But I think communication in general is one of the biggest points of improvement for me (not that I have anything else than big points of improvement tbh).
 

RefJef

Well-Known Member
#10
Another big advantage of calling the obvious, say “red throw” etc. early in the game (and star of second half) is that it helps set in my mind who is playing which direction.

Sounds silly, but I’m sure we’ve all had those brain freezes - particularly at the start of the second half - when you know it’s a red ball, but point the wrong way.
 

Big Cat

RefChat Addict
#11
I because quieter as I went on I think, shouting and bawling stuff clearly leaves you exposed to an equal response, so I went for the patient, quieter, concise approach. Isolate an offender if you can and keep it short and sweet, don't pontificate. I also used my physical size as a barrier too, grabbing snorting players bent on retribution or trying to stop handbags (within reason) when I could. I don't recommend that to all but I'm big enough and daft enough to attempt it!! If it really kicks off then GTF out of there and take notes!!!
Agreed on this. Any ref that turns the volume up will end up with a headache. It helps to have sat an apprenticeship on the terraces or to have played a lot. Football is a language I wouldn't want to learn as a referee
 

RobOda

RefChat Addict
#12
Thanks everyone.

I talk a lot in real life, but I started very carefully as a ref, especially as I am in a non-fluent mixed language situation.
Yeah, sort of a similar situation in a different way for me. I know I have a massive communication barrier that I have to work around, so I've just kept quiet unless I absolutely need to be getting involved. But it's all food for thought.

Another big advantage of calling the obvious, say “red throw” etc. early in the game (and star of second half) is that it helps set in my mind who is playing which direction.
That's a good point.

I tried being vocal first five minutes either half today. Was surprised at how much of an impact it had actually. Players didn't argue, then when I stopped calling the decisions they were looking at me and getting on with things.

It didn't nip dissent in the bud in full though, the away team became serial moaners as they had a player sent off. I was assessed today as well, and he said they were well known for being gobby so I did well to manage/ignore it once it started.

Pretty positive. :D
 
#13
Posting this in the New Referee's section as I'm not sure if it fits here or in general.

Anyway, I went to meet my RDO the other day, wanted to pick up some advice and I came away with some great stories and some great advice on a variety of matters.

One of the bits of advice he gave was to be vocal. So, call your first few obvious decisions - say, the ball goes out for a throw-in, shout 'red ball' or whatever, if it goes for a corner, shout corner-kick etc. The idea being that it gives teams the chance to get used to your voice, so that later when you're shouting for advantage, they're already familiar with you. It also acts as an exercise in confidence building for yourself, and enables you to impose yourself on the game.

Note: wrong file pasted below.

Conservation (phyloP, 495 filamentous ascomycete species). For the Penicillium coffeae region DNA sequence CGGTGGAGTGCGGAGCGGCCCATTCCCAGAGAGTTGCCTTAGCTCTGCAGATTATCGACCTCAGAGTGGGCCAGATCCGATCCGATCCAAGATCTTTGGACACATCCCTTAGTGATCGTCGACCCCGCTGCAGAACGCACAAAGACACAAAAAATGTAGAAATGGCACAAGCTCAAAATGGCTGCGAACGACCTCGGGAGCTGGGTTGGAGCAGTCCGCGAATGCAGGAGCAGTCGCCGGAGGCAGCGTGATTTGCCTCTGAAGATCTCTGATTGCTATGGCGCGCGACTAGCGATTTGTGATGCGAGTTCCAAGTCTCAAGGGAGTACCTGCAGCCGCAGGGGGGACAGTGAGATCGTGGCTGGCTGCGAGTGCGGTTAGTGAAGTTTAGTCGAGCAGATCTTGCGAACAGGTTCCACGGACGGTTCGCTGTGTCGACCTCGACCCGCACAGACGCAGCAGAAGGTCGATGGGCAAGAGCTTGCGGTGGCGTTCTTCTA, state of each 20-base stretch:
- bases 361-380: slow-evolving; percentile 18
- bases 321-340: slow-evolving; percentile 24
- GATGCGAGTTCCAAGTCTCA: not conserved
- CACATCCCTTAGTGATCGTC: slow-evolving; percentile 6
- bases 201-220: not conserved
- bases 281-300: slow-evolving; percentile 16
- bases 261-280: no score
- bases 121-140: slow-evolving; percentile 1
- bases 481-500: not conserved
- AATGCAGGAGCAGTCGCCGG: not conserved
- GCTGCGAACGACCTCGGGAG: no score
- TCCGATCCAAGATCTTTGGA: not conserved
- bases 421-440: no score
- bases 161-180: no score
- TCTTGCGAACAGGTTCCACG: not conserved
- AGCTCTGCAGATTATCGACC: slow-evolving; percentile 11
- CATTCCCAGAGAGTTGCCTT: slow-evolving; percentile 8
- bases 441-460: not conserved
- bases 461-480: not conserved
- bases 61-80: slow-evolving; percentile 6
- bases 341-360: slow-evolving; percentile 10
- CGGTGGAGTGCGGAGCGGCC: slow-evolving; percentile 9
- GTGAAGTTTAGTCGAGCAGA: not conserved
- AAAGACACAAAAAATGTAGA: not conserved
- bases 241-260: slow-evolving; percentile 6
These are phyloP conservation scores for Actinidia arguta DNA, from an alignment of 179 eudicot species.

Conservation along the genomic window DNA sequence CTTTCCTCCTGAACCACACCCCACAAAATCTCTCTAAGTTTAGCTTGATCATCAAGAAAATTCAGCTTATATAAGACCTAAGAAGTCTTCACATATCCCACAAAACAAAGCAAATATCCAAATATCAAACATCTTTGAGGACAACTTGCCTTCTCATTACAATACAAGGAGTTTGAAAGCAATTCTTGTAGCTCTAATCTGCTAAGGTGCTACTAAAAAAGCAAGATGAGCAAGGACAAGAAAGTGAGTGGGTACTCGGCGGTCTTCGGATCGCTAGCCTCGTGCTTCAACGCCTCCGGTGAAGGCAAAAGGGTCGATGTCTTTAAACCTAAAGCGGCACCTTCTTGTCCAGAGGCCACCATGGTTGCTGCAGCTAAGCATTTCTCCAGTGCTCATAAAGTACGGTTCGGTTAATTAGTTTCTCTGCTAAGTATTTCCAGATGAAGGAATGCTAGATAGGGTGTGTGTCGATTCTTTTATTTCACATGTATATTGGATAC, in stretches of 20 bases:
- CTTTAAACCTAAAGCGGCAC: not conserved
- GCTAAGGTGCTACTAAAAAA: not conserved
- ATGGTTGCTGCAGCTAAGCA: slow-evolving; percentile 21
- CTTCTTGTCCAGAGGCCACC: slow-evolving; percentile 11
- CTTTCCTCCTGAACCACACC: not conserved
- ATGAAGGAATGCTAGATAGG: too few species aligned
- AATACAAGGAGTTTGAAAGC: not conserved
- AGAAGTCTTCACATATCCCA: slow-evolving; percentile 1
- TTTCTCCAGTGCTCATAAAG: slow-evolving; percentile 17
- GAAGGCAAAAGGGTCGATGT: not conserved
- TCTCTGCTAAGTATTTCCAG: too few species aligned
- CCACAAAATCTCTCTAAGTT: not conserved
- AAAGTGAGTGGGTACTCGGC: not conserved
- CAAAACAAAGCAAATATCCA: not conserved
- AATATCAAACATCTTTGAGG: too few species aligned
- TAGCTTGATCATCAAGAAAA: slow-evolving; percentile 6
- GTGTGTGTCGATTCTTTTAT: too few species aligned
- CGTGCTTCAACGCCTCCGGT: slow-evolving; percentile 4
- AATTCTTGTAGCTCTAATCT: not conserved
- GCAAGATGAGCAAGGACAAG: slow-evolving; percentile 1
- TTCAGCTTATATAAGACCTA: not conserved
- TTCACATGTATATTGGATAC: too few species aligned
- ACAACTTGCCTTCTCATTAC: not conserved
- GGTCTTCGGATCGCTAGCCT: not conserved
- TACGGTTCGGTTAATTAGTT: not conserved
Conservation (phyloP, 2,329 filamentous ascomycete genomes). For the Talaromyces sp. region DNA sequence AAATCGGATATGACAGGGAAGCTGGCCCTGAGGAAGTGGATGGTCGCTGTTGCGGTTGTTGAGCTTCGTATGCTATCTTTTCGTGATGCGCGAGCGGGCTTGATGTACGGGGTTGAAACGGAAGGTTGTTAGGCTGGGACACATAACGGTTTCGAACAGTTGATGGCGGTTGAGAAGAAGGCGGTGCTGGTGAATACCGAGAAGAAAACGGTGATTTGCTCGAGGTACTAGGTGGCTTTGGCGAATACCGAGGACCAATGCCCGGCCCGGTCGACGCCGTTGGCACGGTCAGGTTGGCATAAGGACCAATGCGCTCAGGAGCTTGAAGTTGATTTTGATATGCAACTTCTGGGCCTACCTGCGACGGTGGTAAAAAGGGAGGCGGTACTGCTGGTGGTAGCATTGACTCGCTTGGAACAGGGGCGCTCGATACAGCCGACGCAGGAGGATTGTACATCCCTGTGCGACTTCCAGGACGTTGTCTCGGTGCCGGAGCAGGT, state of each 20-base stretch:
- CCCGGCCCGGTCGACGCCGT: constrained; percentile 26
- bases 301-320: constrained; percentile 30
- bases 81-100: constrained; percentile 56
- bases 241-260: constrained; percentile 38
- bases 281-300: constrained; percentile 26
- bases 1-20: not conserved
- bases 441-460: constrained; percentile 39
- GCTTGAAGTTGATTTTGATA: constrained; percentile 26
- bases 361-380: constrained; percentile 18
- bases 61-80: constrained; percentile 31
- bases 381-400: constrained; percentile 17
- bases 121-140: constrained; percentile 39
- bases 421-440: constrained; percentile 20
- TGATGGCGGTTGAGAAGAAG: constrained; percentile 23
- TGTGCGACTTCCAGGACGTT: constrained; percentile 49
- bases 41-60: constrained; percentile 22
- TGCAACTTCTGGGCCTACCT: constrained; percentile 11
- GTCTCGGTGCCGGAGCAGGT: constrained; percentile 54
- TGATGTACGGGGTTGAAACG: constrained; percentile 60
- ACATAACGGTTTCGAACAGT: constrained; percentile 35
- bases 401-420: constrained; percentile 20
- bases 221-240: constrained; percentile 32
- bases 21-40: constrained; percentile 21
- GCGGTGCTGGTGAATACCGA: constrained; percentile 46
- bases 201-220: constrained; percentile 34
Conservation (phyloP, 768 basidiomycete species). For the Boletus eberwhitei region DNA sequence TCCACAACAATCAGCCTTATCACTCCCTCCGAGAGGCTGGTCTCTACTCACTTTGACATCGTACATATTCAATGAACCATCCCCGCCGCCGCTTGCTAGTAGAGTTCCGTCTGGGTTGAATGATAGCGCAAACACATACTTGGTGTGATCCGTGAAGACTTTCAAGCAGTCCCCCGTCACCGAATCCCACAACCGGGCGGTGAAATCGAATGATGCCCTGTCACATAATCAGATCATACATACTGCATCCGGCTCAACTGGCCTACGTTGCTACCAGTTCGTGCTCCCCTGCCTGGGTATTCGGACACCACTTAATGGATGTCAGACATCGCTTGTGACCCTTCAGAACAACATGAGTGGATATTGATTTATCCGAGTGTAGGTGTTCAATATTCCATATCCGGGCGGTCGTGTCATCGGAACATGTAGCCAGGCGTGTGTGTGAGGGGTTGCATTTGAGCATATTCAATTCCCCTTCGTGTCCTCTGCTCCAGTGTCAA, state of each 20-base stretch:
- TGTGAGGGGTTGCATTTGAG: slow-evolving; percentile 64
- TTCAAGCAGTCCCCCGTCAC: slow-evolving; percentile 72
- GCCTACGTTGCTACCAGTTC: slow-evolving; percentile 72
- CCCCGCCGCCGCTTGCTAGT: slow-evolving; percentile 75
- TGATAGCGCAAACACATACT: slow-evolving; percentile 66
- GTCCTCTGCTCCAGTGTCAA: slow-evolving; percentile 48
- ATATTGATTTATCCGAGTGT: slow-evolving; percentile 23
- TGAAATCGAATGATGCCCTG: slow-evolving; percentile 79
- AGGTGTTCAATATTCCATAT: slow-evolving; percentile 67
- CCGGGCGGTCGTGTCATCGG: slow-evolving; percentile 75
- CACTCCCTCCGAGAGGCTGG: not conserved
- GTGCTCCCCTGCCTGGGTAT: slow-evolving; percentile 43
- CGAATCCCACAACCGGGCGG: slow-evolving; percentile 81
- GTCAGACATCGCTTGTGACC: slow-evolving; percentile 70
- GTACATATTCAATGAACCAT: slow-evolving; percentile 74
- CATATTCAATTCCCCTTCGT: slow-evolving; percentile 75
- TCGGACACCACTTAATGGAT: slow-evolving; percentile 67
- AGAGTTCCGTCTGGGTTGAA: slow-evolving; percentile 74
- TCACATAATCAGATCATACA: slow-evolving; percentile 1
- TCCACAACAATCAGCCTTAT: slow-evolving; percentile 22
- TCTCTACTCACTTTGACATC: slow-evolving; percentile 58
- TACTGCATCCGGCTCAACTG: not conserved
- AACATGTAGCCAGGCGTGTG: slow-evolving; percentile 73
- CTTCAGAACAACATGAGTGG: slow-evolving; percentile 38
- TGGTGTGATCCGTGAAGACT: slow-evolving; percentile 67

It was an interesting discussion, I explained I've never really felt comfortable doing that sort of thing, I've always been of the mindset that a referee should be invisible until the crunch issues crop up, but it gave me food for thought. Anyway, he suggested I try it in the next few games, so I'm going to give it a go and see how it impacts me.

So, I thought I'd ask here, are any of you vocal like that in your matches or are you more of the quiet kind? What works for you? Does being vocal make a difference for you guys?
I tend to be quite vocal, have been from the start, more now. Only issue I have is projecting my voice, but sometimes I don't feel the need to, I just use my arms for throw in, corner etc. It does vary, for some reason, but I tend to call things more often than I realise, just not usually very loudly.
 
#15
I shout every decision throughout the whole match, corners, goal kicks, everything, so far I feel it works quite well. I also have quite a loud voice that travels and feel like it helps with some of the closer decisions.
 

Tino Best

RefChat Addict
#16
I have become quieter not announcing throw ins GKs etc unless there is a doubt and when I get questioned then point out who it came from. When cautioning I am normally polite and curteous and explain calmly and listen to the player but still book him..I f 2 players are having hand bags but not enough to caution I will be loud and forceful with my warning which includes any more from either of you I will take action. I don't tend to compliment much but if a player is asking for a foul and it isn't i will give a quick response on my decision and vice er versa. There are some games where I rarely speak others I am very vocal, i think it depends on the game.
 

lincs22

Supply League Observer
Staff member
Observer/Tutor
#17
It is quicker to call "red throw" and signal, so when on your own your voice is a valuable refereeing tool for decision-making. I was always vocal for decision-making, then had no voice halfway into the second half.

Higher levels, the voice is more "man-management" so you don't need to be as loud.
 

one

RefChat Addict
#18
I'm going to bed a bit of a rebel here. Don't quite agree with calling the obvious, just a signal would do. If you are doing it for your own benefit then quietly talk to yourself. Communication and being vocal is good but only when you need to. Your voice is like your whistle, using it when you don't need to means when you have to use it, it will become less effective. It also attracts needless attention to the referee which is not good. I am not saying not to be vocal. Just saying pick the right times for it.

I know a fair few here have also been players. Can you remember any referee you had who constantly talked, even when he didn't need to. while some players don't mind it, I often heard the phrase "sick of hearing his voice".
 

GraemeS

RefChat Addict
#19
I don't talk very loudly/clearly in general life, so while I'm capable of raising my voice to project a quick "red throw" shout, it takes a conscious effort and it's not something I can sustain easily for a longer sentence. As a result, I don't bother with a shout for any obvious throws, and try to emphasise any non-obvious corners with my whistle.